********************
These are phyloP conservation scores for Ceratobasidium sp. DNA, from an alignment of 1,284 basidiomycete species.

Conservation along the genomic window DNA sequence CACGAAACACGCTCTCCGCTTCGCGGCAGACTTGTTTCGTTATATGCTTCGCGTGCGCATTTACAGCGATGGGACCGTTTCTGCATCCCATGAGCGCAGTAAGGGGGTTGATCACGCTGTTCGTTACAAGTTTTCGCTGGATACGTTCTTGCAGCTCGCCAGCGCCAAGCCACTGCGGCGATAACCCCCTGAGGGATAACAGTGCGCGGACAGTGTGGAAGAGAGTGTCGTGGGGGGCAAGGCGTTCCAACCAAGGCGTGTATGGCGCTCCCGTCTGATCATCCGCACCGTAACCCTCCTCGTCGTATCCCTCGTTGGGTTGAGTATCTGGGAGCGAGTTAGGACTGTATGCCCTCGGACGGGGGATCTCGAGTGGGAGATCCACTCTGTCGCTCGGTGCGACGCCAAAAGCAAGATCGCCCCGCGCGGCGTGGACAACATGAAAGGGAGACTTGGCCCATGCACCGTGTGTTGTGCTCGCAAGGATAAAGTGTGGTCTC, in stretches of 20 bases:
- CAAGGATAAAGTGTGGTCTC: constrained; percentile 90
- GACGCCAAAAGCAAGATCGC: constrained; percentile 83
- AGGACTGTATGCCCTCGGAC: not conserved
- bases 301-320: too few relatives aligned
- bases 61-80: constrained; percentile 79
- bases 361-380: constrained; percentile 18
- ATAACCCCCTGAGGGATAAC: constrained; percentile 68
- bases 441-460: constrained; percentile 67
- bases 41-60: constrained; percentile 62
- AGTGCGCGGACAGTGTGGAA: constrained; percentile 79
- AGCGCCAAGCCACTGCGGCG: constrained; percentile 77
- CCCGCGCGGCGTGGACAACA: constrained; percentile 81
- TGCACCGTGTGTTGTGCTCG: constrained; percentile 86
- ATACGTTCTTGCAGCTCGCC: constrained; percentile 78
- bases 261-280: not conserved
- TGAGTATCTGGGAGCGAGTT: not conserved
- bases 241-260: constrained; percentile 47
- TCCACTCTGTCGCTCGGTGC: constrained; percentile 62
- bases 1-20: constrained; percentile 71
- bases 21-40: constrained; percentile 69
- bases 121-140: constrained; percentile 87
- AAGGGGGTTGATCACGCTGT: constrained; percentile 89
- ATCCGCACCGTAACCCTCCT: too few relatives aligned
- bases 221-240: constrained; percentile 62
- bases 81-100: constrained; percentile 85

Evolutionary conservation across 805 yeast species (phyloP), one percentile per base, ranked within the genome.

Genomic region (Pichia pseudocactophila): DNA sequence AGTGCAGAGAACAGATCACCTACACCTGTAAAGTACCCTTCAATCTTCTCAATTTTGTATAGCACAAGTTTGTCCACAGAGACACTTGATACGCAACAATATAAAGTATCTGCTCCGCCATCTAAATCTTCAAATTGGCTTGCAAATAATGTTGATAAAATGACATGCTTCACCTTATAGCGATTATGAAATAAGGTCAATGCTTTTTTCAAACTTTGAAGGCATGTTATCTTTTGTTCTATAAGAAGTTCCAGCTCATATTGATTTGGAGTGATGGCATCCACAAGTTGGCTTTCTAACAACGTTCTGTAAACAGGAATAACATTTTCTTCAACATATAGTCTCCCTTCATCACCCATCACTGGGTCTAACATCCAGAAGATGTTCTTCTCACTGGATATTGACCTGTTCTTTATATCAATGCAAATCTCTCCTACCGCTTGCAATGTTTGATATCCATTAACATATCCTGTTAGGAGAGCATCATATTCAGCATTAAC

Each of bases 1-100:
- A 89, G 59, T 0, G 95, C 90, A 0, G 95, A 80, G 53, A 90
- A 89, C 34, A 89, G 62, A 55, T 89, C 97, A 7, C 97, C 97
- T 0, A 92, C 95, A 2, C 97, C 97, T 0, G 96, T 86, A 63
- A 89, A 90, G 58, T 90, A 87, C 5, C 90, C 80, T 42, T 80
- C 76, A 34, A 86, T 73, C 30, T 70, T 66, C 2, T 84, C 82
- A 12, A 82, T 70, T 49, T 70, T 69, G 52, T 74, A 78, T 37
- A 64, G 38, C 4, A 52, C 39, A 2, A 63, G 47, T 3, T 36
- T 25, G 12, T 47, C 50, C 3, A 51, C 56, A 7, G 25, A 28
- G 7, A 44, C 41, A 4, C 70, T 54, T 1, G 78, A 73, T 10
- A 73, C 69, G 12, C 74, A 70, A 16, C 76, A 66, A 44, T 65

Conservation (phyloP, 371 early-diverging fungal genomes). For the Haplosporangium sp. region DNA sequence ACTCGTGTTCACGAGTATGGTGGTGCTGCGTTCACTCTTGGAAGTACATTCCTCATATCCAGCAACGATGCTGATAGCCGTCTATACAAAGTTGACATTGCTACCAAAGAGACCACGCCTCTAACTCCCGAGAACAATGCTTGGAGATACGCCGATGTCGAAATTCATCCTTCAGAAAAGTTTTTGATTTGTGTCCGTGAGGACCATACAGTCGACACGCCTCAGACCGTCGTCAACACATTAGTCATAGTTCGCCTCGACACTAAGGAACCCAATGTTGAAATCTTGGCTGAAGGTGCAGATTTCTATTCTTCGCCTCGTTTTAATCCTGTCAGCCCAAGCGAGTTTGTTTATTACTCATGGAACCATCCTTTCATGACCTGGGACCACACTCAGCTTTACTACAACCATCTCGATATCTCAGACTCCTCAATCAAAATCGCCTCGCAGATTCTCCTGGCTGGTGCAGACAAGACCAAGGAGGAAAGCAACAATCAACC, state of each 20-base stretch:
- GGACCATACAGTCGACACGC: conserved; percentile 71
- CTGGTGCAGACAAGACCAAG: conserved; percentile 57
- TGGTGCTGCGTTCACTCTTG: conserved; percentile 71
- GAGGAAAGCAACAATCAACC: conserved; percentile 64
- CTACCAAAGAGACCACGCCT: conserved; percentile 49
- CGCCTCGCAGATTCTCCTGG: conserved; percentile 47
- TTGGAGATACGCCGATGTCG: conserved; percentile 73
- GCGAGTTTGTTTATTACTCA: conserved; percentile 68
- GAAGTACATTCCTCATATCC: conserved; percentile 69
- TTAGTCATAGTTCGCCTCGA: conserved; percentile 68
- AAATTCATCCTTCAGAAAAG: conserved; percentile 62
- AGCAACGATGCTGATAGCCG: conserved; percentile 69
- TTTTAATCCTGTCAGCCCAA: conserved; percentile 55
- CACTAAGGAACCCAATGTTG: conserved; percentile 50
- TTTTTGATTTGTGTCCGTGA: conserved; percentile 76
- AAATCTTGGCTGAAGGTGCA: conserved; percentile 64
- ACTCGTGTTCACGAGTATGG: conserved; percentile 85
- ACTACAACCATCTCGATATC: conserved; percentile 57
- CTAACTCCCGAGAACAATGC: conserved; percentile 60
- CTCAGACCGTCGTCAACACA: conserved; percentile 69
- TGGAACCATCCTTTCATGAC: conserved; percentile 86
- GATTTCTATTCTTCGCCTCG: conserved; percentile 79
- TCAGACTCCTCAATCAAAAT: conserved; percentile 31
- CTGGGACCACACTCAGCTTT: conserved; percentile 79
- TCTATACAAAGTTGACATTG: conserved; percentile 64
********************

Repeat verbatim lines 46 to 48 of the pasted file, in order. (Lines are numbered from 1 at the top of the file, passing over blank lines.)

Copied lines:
- CTACCAAAGAGACCACGCCT: conserved; percentile 49
- CGCCTCGCAGATTCTCCTGG: conserved; percentile 47
- TTGGAGATACGCCGATGTCG: conserved; percentile 73